The institution of Guru ka Langar has served the community in many ways. It has ensured the participation of women and children in a task of service for mankind. Women play an important role in the preparation of meals, and the children help in serving food to the gathering. Langar also teaches the etiquette of sitting and eating in a community situation, which has played a great part in upholding the virtue of equality of all human beings. The evening spent at the Darbar Sahib was ethereal and absolutely spiritual.

The next day we went to the Jallianwala Bagh Memorial, the place known for one of the most brutal massacres in the world. Scores of visitors appeared to be pouring in at the site. The Jallianwala Bagh massacre, also known as the Amritsar massacre, took place on 13th  April 1919. A large peaceful crowd had gathered at the Jallianwala Bagh to protest against the arrest of pro-Indian independence leaders Dr Saifuddin Kitchlew and Dr Satya Pal. In response to the public gathering, R. E. H. Dyer surrounded the protesters with his army units. The area had only one exit as its other three sides were enclosed by buildings. After blocking  exit with his troops, General Dyer ordered  shooting at the  unarmed crowd, continuing to fire even as the protestors tried to flee. The troops kept on firing until their ammunition was exhausted. This incident shocked Gurudev Rabindranath Tagore,  to such an extent that he renounced his knighthood. At the site is built a  memorial in the memory of all the innocents who were killed by the merciless British General.

Our next destination happened to be the Wagah Border, some 30 kilometers away from Amritsar famous for the ceremonial closing of gates and lowering of flags of India and Pakistan. After a thorough checking we entered the pavilion and took our seats at around 4pm. Thousands of people appeared to be sitting, waiting for the ceremony to begin which finally started at around 5 pm. The pomp and pageantry of the Beating Retreat and the Change of Guard of the Indian and Pakistani forces was the most charming spectacle that evening. The highlight of the evening being  Beating the Retreat ceremony with the crowd swaying in the most nationalistic fervour. Soldiers from both the countries marched  in a perfect drill, going through the steps of bringing down their respective national flags. As the sun went down, lights were switched on marking the end of the day amidst thunderous applause. And, we left feeling proud and excited to have a cup of tea at the roadside dhaba.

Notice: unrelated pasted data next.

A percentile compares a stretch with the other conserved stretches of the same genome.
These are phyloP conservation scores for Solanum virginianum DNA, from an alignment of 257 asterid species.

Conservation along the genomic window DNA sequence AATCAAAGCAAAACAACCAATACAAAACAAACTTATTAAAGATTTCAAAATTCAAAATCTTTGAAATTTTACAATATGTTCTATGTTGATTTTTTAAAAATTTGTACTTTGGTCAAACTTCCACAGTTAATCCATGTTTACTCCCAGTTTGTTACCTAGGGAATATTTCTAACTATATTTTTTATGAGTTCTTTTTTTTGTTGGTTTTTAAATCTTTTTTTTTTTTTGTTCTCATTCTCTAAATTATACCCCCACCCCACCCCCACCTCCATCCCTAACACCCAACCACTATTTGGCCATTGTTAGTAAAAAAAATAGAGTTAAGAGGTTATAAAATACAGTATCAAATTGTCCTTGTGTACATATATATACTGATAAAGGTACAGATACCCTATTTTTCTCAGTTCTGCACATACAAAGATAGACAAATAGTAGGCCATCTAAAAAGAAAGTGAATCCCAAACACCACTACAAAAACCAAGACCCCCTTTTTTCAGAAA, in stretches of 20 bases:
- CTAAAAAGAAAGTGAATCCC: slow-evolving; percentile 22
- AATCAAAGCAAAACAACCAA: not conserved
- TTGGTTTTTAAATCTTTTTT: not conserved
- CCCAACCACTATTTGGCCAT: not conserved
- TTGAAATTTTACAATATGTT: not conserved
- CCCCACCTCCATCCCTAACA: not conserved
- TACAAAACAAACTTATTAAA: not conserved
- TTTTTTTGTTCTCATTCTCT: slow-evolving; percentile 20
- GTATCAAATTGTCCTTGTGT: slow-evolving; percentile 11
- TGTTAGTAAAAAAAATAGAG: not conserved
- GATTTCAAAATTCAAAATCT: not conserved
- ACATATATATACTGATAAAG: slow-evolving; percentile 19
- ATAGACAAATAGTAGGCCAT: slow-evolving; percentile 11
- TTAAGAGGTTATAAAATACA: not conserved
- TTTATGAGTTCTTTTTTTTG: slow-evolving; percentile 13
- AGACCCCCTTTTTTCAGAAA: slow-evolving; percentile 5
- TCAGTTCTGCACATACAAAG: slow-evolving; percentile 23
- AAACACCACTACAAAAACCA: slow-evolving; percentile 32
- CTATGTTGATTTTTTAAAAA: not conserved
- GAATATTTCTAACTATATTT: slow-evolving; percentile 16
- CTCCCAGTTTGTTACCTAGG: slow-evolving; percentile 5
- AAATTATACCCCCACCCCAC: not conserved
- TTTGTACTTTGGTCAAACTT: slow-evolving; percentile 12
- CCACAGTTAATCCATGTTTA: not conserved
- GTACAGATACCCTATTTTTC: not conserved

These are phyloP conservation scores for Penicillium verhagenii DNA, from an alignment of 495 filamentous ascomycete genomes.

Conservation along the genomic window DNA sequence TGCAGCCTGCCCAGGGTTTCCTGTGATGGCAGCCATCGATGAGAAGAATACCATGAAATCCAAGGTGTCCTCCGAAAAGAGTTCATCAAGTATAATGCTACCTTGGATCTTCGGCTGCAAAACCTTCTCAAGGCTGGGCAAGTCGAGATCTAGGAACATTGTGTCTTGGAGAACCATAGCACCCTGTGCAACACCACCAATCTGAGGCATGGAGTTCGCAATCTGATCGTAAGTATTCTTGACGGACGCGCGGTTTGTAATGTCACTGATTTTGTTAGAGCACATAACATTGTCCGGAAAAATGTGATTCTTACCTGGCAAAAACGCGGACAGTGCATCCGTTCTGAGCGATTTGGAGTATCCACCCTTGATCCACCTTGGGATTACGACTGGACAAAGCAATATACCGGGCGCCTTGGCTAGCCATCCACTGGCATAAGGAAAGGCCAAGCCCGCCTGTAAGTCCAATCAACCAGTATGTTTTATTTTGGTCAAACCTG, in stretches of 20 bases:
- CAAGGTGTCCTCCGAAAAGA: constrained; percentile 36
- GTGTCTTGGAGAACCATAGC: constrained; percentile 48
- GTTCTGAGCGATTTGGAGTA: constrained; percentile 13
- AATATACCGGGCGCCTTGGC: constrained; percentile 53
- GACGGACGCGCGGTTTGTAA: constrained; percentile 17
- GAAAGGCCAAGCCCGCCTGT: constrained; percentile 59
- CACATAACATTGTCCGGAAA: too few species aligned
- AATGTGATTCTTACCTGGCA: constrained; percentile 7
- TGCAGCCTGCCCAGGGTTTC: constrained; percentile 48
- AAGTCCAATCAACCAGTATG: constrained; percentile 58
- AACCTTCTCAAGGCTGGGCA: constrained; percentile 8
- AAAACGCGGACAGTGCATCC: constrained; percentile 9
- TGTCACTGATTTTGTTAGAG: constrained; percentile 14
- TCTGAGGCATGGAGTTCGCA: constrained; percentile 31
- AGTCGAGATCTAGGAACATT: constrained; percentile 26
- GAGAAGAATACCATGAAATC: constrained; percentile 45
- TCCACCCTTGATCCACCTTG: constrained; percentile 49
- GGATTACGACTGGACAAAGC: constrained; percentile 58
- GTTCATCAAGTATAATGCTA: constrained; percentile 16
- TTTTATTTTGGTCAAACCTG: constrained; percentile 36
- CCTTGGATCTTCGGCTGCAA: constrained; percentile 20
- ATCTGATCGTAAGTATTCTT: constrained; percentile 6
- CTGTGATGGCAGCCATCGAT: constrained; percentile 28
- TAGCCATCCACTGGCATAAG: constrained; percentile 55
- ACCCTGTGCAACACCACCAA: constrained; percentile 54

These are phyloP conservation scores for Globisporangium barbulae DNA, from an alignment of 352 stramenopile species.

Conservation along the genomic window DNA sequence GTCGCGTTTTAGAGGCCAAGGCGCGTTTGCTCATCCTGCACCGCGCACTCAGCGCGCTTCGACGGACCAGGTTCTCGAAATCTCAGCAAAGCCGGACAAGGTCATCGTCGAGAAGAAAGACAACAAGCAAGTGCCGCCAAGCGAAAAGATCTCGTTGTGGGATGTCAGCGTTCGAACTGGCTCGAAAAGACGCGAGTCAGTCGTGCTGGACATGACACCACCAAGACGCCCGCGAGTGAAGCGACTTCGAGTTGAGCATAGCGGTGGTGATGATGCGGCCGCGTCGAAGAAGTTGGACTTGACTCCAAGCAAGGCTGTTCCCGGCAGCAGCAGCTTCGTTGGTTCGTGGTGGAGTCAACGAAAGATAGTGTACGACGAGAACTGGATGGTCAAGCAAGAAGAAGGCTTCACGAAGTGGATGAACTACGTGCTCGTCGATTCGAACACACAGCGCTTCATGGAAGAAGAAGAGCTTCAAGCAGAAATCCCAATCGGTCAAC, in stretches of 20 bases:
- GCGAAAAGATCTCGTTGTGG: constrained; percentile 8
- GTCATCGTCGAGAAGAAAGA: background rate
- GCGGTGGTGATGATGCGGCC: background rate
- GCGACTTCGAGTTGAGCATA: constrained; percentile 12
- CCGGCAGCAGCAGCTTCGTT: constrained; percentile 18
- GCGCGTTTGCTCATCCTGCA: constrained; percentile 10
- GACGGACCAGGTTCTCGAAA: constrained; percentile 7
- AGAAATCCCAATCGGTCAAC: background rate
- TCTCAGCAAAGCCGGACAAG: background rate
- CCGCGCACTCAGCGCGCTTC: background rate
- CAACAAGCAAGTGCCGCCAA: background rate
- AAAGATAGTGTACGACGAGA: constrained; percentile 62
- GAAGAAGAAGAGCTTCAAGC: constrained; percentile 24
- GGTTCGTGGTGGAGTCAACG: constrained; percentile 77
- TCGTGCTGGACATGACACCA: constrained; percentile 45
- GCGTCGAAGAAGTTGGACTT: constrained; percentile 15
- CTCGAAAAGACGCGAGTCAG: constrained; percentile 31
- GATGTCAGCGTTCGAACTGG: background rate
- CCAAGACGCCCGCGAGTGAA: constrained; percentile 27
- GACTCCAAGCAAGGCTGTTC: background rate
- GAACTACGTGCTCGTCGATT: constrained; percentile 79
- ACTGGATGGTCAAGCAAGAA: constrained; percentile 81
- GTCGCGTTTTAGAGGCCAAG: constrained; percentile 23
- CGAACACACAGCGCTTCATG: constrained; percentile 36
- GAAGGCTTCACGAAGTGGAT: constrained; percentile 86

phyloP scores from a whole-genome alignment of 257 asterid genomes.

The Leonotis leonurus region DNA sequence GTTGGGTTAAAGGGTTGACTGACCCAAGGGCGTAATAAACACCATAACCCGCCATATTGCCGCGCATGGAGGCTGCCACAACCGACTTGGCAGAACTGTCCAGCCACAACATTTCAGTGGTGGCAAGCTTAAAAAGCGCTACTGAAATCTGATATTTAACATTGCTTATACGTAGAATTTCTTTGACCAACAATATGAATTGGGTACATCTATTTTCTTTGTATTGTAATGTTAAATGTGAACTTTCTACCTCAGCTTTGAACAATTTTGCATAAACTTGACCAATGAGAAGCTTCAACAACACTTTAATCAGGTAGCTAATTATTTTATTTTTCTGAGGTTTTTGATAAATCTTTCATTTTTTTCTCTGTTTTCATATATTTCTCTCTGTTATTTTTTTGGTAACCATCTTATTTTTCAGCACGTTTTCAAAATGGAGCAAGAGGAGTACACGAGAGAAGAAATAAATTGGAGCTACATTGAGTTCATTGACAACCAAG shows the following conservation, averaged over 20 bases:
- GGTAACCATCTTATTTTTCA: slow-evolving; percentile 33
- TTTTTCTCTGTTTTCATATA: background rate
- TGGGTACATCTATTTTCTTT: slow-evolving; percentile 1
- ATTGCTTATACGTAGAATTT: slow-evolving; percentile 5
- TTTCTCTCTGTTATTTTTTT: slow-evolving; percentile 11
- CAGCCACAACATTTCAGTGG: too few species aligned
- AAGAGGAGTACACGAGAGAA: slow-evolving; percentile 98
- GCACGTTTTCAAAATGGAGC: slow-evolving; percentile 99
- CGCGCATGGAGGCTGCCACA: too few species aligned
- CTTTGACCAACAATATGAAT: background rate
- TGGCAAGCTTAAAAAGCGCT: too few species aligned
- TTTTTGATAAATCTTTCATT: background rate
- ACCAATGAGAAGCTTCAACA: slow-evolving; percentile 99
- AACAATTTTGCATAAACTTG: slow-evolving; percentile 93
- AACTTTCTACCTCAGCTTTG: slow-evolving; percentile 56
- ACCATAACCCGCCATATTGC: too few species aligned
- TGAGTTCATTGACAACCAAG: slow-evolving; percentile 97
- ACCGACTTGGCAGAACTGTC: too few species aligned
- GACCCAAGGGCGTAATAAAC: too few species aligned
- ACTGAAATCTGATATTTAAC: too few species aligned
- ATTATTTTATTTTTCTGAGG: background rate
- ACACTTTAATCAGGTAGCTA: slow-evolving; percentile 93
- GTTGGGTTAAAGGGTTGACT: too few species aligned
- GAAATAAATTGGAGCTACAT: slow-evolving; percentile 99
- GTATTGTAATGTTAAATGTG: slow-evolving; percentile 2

The following day was reserved for the Partition museum and the famous Hall market. After spending about an hour at the museum we went to the famous Hall market which is one of the oldest marketplaces in the country. One of the busiest shopping destinations of Amritsar, this historical bazaar is only 1 km from Amritsar railway station and only 1.3 km from the Golden Temple. The many stalls and shops here offer electronics, books, apparel, jewellery and ornaments, handiwork, Chinese lanterns, the world-famous Phulkari embroidery and Amritsari juttis among many other things. Apart from the high octane shopping experience, the Hall Bazaar is home to some beautiful  architecture including the Mughal archway entrance, called Gandhi Gate. The market is also home to some of the best restaurants and food stalls in the city offering mouth-watering Punjabi cuisine. After the shopping halt it was time to go back and prepare for our flight way back to Lucknow the following day. The journey was overwhelming and soothing indeed.

Leave a comment